In fact, the revelations show Bolton as complicit, in Elie Honig's view: "John Bolton has offered the nation a staggering profile in cowardice...Bolton directly witnessed not one but multiple acts that could have been cited in the impeachment of President Donald Trump. But Bolton did nothing about it while he held a powerful post in the Trump administration. And he stayed quiet and took cover when Congress and the nation pleaded with him to speak out during the impeachment process."

a screenshot of a cell phone © Tom Curry

Writing about China policy, Bolton gave this devastating description: "The Trump presidency is not grounded in philosophy, grand strategy or policy. It is grounded in Trump." As if to prove that such a verdict applies more broadly, on Friday night Attorney General William Barr ousted Geoffrey Berman, US Attorney for the Southern District of NY which has been investigating and prosecuting Trump's associates. "The news of Berman's ouster is one more piece of evidence that Trump is the anti-law-and-order President, despite his claims to the contrary. Trump touts law and order when it suits him, but attacks the courts and erodes our judicial system when it comes to his agenda and actions," wrote Julian Zelizer.

James Meredith et al. posing for a photo © Buyenlarge/Getty Images

One critic described Bolton's book as a slog. "It toggles between two discordant registers: exceedingly tedious and slightly unhinged," wrote Jennifer Szalai in the New York Times. "Still, it's maybe a fitting combination for a lavishly bewhiskered figure whose wonkishness and warmongering can make him seem like an unlikely hybrid of Ned Flanders and Yosemite Sam."

Another book Trump may be dreading is due out in July from the President's niece, Mary L. Trump, who is a psychologist. Trump biographer Michael D'Antonio wrote that the book promises to shed light on the President's fraught relationships with his father and elder brother, Fred Trump Jr., who was Mary Trump's father. "Three and a half years into the Trump era, endless words have been spent illustrating the chaotic and cruel personality that can, to cite just one example, schedule a huge ego-gratifying rally in the middle of a deadly pandemic caused by a viciously contagious virus," noted D'Antonio.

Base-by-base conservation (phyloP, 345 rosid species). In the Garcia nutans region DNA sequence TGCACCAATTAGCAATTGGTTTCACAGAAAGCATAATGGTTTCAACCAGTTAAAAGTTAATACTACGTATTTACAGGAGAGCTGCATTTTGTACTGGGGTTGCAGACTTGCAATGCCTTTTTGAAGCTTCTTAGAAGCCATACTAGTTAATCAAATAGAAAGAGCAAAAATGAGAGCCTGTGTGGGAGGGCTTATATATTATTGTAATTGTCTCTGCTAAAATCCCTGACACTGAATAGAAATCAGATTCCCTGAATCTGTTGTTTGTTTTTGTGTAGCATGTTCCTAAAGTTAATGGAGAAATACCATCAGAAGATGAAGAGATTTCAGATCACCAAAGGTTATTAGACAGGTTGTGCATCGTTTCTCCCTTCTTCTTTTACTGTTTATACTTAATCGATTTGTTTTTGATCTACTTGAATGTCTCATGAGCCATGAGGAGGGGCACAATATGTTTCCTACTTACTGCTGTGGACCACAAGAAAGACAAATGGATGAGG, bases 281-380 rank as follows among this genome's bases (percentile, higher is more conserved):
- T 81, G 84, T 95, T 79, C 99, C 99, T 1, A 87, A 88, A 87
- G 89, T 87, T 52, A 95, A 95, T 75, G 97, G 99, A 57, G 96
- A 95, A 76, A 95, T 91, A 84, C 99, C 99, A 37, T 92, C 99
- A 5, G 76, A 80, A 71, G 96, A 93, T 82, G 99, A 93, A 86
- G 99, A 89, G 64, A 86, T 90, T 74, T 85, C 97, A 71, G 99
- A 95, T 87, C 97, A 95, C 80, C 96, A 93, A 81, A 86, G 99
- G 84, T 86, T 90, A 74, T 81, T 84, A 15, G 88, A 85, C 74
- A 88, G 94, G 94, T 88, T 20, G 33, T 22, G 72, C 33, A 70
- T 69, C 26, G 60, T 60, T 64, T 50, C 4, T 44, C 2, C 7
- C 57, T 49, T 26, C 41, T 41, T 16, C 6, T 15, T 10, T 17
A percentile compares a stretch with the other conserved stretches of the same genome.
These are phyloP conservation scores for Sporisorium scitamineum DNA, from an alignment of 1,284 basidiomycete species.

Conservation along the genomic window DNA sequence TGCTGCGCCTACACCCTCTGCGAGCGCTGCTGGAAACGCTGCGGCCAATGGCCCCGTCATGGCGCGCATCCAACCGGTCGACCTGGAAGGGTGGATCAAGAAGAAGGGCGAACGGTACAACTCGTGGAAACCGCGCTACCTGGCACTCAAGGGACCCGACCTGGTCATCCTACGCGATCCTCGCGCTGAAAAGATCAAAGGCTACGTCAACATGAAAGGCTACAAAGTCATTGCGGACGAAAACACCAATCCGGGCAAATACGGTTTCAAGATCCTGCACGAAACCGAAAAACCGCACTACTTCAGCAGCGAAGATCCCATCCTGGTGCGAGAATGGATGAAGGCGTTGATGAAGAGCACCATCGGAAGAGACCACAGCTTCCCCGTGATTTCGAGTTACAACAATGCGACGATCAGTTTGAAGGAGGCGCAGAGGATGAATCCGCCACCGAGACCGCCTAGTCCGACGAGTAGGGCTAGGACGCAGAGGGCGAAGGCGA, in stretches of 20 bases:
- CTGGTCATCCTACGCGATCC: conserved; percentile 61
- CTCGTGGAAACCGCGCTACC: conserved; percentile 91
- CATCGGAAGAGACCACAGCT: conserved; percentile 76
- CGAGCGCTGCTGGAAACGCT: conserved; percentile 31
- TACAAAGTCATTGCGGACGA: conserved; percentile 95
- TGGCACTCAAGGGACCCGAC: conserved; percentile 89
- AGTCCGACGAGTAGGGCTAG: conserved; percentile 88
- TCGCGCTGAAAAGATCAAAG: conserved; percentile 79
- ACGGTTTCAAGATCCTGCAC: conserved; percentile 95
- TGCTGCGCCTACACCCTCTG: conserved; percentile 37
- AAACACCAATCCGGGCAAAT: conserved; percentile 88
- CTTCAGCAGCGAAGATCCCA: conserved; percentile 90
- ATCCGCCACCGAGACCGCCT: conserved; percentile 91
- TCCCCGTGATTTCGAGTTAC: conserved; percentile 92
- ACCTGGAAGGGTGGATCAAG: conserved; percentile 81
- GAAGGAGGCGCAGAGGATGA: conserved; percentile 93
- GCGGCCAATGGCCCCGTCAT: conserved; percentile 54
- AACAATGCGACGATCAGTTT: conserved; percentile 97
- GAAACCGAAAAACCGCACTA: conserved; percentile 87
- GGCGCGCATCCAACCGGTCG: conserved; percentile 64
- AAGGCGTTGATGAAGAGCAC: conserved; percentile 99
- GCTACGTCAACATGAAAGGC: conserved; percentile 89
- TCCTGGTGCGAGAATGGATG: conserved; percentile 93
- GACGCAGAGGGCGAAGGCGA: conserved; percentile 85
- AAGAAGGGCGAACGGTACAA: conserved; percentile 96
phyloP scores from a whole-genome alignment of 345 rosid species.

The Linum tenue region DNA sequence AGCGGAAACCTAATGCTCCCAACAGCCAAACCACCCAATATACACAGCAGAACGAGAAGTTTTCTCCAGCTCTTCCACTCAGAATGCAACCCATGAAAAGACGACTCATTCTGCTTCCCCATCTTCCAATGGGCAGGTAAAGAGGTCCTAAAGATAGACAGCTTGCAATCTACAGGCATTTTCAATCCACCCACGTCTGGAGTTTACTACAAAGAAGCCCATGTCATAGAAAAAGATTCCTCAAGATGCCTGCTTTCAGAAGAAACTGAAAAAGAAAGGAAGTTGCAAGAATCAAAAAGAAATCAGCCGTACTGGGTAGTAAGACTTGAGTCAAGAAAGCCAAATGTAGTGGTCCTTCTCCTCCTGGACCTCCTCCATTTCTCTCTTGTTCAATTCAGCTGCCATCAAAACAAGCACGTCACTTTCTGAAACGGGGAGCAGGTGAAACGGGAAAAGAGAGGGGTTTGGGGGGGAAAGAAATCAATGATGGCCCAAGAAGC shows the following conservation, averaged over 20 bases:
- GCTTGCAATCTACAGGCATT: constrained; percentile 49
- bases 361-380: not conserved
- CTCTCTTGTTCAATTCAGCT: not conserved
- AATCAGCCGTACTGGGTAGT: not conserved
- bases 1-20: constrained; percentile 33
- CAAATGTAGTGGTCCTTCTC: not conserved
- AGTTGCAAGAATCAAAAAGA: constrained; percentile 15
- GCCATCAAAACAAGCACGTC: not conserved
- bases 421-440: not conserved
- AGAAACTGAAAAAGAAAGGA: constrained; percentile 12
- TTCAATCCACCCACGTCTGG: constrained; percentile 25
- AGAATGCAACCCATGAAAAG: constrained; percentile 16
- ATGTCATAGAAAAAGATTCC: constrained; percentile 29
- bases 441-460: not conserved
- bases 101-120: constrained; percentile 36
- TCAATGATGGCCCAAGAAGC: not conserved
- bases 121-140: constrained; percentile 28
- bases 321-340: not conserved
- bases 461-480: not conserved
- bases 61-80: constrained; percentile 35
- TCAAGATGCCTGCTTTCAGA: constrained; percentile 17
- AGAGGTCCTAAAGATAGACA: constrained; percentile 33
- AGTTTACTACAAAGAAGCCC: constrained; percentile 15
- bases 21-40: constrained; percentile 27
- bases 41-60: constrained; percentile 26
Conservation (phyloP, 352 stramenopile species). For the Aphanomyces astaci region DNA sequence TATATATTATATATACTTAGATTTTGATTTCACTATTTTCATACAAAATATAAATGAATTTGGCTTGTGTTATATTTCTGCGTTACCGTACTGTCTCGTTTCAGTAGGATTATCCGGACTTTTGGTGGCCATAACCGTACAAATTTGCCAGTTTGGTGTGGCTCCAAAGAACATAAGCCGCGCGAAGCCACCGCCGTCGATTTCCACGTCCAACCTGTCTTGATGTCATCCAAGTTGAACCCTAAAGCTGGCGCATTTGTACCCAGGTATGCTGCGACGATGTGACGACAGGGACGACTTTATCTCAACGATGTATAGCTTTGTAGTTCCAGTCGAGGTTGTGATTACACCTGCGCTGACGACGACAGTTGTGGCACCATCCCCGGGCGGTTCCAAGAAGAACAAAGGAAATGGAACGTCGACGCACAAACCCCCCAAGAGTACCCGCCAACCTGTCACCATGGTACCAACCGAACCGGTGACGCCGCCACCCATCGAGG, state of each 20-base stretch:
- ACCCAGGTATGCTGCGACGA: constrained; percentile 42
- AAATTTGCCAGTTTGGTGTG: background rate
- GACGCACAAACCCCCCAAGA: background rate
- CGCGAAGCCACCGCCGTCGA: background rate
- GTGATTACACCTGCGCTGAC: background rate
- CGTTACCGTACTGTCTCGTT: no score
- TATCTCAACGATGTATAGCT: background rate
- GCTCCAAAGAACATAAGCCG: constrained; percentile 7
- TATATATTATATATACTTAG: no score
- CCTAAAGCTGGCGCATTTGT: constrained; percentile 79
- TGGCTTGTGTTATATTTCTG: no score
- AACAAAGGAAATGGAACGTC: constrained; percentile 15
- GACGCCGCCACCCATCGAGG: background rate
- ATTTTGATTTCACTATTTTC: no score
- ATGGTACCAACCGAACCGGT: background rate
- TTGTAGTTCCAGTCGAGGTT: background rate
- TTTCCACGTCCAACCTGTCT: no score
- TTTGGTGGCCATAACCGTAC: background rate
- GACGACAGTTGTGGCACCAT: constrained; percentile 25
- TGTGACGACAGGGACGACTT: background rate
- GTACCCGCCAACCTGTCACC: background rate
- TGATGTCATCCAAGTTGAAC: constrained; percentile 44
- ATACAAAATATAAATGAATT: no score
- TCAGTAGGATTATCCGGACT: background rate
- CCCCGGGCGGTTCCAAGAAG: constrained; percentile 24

a close up of a map © Andrews McMeel Syndication

A rally fizzles

Given that cases of Covid-19 have been rising sharply in Tulsa County, wrote infectious disease expert and Oklahoma native Dr. Kent Sepkowitz in advance of Trump's Saturday rally there, "from a strict public health perspective, the selection of Tulsa is a terrible decision."

Trump's first rally since the pandemic began was "supposed to trumpet his return to greatness -- and the country's return to normalcy," wrote Frida Ghitis. But it "instead brought embarrassing scenes of empty bleachers, a dismantled stage and a familiar speech unsuccessfully trying to reignite public fears...The speech was typically self-centered, with a bizarre more than ten-minute long riff on his ultra-slow descent from the West Point ramp, and absolutely no words of compassion for the nearly 120,000 people in this country who have died during the pandemic."

a close up of text on a white background © courtesy Clay Jones

Days of freedom

Friday was Juneteenth, the holiday celebrating the end of slavery in the US. Another historic day of freedom came on October 1, 1962, when James Meredith became the first African American student to enroll at the University of Mississippi. He had to sue for his right to an education there, and it took the courts, hundreds of federal marshals and thousands of troops to overcome rioting and protect Meredith.